Watch for Ice

I know, I'll write a novel!

What the hell. I'll write a novel. That's what I told myself. I sat down and banged out a short 300 word opening hook and then realized I had forgotten a plot and I had no specific ideas about characterization. Shrug. That never stopped Tom Clancy. He's a jingoistic hack, but people buy his books.

I work long hours, my weekends are taken up by developing a logic programming system for Perl and now I want to start on a novel? What the hell is wrong with me?

Hmm ... I understand the back story. Now to work on the plot.
I get weird urges like that too, and at the totally wrong times. It's quite annoying.
  • Build a schema using xml-schema
  • Build an xml tree describing your characters and the plot.
  • Write a stylesheet to translate xml tree to a book template.
  • Write a script to implement aforementioned xml tree, schema and template and dump text to file
  • Fill in the blanks

  • It would still be better than at least twenty percent of the crap published.
    I did NaNoWriMo last year. I didn't finish :-( b/c of the Thanksgiving holiday. But I got 31,000 words written in 24 days. It isn't nearly as difficult as you would think, but structure (like other people participating and encouraging you) is helpful.

    Also helpful: I gave myself 10 days of prep time to tentatively decide on a message, a setting, some characters, some motivation.

    It practically wrote itself after that, to be quite honest. The thing is, the novel is there. The hard work is not so much writing it as revealing it. If you commit yourself to 1700 words a day, you'll get 1700 words, and though it is tiring, it is more like the exhaustion of physical labor than of crafting a poem. I didn't find myself wordsmithing at all -- the brain reveals the scene, the fingers type, the arms get tired.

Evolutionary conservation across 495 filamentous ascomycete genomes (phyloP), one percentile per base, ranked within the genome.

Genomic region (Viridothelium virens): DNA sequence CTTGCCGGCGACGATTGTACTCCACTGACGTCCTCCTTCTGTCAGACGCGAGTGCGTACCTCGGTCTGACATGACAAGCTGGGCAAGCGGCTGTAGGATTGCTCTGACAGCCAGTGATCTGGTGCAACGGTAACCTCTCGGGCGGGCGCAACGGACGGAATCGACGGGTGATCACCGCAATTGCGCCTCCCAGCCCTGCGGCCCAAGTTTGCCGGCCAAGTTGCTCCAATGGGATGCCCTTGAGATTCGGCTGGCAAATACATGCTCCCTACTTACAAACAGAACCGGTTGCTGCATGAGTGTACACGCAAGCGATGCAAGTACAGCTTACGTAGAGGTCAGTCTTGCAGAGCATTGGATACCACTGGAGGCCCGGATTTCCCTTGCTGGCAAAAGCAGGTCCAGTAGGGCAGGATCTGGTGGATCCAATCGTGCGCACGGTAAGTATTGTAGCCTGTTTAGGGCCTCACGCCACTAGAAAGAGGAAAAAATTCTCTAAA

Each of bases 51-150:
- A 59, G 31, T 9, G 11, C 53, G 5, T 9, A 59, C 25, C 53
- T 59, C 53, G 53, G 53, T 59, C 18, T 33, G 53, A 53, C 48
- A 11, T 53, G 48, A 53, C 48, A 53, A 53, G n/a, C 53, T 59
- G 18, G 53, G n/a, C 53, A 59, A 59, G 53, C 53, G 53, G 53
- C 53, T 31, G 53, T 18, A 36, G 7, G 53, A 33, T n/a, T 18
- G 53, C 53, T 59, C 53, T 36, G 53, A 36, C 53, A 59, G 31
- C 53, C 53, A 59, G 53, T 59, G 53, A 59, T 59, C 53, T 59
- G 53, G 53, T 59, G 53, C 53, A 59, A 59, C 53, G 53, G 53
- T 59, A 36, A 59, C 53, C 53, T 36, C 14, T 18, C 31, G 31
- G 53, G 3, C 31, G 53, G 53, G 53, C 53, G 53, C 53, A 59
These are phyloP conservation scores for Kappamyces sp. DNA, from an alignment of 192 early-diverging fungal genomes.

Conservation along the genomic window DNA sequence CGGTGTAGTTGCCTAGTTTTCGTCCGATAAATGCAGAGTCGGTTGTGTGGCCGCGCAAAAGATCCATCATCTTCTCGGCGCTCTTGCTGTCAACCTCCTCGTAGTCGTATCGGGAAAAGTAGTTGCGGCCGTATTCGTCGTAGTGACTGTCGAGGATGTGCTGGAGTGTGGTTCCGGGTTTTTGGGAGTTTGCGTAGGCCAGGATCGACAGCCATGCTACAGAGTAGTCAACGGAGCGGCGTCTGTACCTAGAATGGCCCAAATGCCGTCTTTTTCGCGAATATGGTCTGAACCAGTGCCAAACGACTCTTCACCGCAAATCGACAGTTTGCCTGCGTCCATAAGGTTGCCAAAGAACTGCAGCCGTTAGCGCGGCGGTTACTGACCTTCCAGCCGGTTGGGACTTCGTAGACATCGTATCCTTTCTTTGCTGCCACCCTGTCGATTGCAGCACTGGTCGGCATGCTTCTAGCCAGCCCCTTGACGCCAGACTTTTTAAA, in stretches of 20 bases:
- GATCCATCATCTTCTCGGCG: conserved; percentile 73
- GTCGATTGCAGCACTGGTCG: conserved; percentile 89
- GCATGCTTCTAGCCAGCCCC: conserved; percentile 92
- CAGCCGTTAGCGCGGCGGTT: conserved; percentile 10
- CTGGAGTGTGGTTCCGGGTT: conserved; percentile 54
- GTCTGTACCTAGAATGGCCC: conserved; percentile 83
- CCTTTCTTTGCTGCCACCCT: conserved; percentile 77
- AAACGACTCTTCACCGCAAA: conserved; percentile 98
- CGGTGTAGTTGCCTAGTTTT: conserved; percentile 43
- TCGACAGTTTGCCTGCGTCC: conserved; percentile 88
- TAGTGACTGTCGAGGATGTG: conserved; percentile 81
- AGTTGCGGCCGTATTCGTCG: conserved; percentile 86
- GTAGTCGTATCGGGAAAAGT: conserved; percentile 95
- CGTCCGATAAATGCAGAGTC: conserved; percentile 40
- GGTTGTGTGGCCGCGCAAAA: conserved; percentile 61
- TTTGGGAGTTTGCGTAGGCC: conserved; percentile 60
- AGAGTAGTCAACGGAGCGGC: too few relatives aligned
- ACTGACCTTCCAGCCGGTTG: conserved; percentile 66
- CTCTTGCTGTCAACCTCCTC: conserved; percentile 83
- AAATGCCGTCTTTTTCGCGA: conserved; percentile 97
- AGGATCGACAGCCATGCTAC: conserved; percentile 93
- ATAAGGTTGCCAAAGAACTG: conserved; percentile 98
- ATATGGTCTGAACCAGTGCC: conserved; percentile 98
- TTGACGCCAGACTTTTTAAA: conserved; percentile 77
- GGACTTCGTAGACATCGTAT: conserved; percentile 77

I'll get back to you later for a characterization of the difficulties of revision (which, I think, is where the real pain and suffering and wordsmithing begin).
    Re: NaNoWriMo
    Hey, thanks for the info. This is encouraging, though I understand about the pain of revision. I have finished a screenplay and I never did go back and revise it. Of course, the revisions would basically have been a complete rewrite.

    I want to do NaNoWriMo someday :/
    If you feel like doing it, do it. You're a good writer and you should go for it. Here are my thoughts on this kind of thing. I hope they're helpful in some way.

    Whatever you write, you're basically just telling a story. The form (novel, screenplay, short story) might vary to suit the size and type of the tale, but it's really all the same. The biggest single thing that makes it either worthwhile or a waste of time isn't how you tell it, but the story itself. If it's worth being told and if it resonates and has some meaning, you'll be successful.

    The second leg of this three-legged stool are your characters. People like to read about other people. They have to at least be interesting, and they also need to feel real. Some stories succeed on ideas alone, but not many. Inevitably, you'll probably wind up with one main character and a supporting cast, since that's the form most people expect. Unless you're writing an unusual piece, you're well advised to make that main character someone likable or even endearing, since your audience is going to be spending most of their time in their company. It's important, too, to make your characters change as the story unfolds and they react to events.

    The last main element is your own voice, the style you use to tell your story. I think this is overrated. Some extremely talented writers get by mostly on their style alone, but most of us don't have that kind of ability. But beginning writers, especially, think that if they just find clever ways to tell the story that's all that really matters. Personally, I think simplicity and clarity are the most important things. Only if your story or characters are weak do you need to conjure up alot of razzamatazz to cover this up.

    Just think of the things that matter to you, and the most interesting people you've known. Put those together. Tell a story that engages your passion, that means something to you. The result will probably surprise you. I call tell from your posting that you have all it takes, you just need to assemble it. That takes time. Know your story completely, and your characters pretty well, before starting to write, unless you're the type that likes to make lots of revisions.